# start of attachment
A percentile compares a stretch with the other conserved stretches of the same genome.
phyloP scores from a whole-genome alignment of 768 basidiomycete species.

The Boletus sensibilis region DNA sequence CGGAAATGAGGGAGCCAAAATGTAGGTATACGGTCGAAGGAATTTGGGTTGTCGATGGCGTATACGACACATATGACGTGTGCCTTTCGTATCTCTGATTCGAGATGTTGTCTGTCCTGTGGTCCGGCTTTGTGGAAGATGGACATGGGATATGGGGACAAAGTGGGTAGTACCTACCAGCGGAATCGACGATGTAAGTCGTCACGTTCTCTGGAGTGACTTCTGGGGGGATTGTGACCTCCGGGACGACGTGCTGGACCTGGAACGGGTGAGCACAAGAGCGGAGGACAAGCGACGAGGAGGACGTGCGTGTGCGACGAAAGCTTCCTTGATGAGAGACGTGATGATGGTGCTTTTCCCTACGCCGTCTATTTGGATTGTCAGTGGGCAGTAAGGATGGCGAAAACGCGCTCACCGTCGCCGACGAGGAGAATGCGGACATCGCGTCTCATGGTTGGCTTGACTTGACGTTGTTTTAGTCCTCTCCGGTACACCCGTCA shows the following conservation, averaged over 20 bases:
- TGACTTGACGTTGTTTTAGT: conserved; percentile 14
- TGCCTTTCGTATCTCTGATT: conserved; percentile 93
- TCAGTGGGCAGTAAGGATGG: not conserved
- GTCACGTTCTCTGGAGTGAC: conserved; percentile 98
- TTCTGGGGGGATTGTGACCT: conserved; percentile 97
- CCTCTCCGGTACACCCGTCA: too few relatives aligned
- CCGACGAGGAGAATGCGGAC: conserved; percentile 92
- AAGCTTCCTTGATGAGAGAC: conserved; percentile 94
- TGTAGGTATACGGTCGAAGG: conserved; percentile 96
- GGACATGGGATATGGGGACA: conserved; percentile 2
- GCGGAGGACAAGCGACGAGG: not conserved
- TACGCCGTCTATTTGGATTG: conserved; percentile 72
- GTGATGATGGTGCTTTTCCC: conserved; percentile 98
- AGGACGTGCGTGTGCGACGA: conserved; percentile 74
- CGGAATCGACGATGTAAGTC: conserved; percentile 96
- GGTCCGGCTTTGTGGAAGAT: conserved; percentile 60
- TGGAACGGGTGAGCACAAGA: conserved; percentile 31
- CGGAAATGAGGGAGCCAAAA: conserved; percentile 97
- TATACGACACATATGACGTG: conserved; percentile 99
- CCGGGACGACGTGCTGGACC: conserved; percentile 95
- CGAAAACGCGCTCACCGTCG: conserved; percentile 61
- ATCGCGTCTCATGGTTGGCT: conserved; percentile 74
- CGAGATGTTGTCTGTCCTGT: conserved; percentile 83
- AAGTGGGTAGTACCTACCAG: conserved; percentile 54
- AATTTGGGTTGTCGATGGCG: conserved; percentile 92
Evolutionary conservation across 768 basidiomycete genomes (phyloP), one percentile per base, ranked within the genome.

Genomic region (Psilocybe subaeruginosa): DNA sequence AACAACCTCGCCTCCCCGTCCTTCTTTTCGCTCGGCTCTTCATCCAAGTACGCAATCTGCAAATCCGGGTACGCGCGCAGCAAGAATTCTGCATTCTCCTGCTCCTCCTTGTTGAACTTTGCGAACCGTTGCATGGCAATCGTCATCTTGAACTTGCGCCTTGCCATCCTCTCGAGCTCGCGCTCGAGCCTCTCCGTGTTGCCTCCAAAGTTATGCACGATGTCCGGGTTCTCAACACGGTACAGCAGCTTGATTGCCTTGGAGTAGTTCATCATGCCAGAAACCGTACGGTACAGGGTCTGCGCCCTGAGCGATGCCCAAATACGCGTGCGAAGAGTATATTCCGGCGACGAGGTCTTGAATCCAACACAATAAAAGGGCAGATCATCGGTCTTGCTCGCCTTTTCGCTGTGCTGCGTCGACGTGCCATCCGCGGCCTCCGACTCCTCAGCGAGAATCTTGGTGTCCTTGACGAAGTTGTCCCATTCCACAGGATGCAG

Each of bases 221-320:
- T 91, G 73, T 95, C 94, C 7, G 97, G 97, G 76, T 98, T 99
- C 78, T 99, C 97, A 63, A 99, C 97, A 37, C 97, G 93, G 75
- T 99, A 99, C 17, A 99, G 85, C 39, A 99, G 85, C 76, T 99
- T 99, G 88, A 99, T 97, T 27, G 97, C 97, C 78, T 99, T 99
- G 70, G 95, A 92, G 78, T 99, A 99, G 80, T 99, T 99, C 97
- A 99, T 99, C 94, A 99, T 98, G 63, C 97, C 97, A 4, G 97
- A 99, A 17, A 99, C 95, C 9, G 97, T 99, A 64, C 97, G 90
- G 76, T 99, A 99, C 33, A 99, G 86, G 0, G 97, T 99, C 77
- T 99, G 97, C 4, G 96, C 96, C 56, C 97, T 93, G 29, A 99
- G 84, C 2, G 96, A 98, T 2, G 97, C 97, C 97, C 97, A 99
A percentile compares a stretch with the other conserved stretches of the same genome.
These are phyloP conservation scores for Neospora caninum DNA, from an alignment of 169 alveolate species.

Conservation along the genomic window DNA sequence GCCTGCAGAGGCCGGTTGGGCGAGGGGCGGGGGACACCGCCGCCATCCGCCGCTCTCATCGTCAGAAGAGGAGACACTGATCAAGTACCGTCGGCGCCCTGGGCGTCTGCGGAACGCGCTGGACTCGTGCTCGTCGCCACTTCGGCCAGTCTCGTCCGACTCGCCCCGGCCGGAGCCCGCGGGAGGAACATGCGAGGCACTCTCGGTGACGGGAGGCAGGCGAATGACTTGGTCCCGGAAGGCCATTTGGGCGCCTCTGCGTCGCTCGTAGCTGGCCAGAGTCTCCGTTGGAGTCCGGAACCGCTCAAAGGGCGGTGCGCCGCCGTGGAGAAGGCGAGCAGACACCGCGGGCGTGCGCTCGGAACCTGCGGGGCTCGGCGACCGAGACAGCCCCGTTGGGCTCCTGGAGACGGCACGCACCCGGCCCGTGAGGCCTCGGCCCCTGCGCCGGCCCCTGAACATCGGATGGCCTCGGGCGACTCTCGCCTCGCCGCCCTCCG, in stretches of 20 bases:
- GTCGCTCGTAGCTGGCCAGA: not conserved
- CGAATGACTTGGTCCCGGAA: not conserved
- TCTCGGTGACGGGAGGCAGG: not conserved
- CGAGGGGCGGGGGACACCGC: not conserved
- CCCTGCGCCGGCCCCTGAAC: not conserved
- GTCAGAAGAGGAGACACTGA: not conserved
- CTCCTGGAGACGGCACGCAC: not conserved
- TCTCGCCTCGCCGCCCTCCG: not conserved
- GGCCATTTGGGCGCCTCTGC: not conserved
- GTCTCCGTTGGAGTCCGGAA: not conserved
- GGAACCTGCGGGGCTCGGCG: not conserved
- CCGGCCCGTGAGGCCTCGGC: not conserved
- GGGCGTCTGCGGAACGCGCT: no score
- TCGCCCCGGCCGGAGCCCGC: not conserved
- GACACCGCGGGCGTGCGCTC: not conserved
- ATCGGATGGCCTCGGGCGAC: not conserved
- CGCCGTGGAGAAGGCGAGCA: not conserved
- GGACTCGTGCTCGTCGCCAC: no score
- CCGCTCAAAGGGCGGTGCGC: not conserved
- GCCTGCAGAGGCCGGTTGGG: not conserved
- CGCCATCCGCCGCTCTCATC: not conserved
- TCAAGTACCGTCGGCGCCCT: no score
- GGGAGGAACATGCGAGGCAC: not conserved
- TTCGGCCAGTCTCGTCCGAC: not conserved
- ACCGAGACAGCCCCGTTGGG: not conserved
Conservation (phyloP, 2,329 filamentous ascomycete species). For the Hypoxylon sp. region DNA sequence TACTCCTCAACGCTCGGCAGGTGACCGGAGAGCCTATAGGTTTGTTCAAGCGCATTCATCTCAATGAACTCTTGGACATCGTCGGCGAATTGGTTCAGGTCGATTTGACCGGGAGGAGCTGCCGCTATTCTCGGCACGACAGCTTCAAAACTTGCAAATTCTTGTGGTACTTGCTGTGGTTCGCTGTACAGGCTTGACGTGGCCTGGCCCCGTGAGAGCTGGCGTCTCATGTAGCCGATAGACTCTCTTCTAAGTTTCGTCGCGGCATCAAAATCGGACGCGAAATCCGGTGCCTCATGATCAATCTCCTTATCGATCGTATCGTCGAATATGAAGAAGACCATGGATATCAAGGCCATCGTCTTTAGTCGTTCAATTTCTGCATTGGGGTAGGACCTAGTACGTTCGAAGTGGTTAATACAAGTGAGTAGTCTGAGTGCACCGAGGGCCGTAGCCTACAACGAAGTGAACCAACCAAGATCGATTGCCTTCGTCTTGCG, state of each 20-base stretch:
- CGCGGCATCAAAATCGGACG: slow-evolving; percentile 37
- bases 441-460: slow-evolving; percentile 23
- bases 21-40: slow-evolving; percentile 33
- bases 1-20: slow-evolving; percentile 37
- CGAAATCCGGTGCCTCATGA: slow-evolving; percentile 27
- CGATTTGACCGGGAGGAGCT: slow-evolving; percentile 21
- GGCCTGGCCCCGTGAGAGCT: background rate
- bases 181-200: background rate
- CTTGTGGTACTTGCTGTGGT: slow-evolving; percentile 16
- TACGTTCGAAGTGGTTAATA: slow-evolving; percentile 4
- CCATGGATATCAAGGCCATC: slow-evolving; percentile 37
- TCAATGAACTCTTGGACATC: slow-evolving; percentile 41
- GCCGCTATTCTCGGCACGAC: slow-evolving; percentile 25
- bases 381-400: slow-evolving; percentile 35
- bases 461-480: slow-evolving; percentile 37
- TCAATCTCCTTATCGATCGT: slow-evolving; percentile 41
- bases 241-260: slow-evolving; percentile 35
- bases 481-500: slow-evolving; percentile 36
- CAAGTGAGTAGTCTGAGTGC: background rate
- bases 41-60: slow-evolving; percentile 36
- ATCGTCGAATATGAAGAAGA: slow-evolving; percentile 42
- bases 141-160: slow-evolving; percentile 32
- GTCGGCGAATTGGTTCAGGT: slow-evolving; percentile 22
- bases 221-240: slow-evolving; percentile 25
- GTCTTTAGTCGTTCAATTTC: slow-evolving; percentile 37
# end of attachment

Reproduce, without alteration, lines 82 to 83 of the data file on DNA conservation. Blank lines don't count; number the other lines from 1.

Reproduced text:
- TCAATGAACTCTTGGACATC: slow-evolving; percentile 41
- GCCGCTATTCTCGGCACGAC: slow-evolving; percentile 25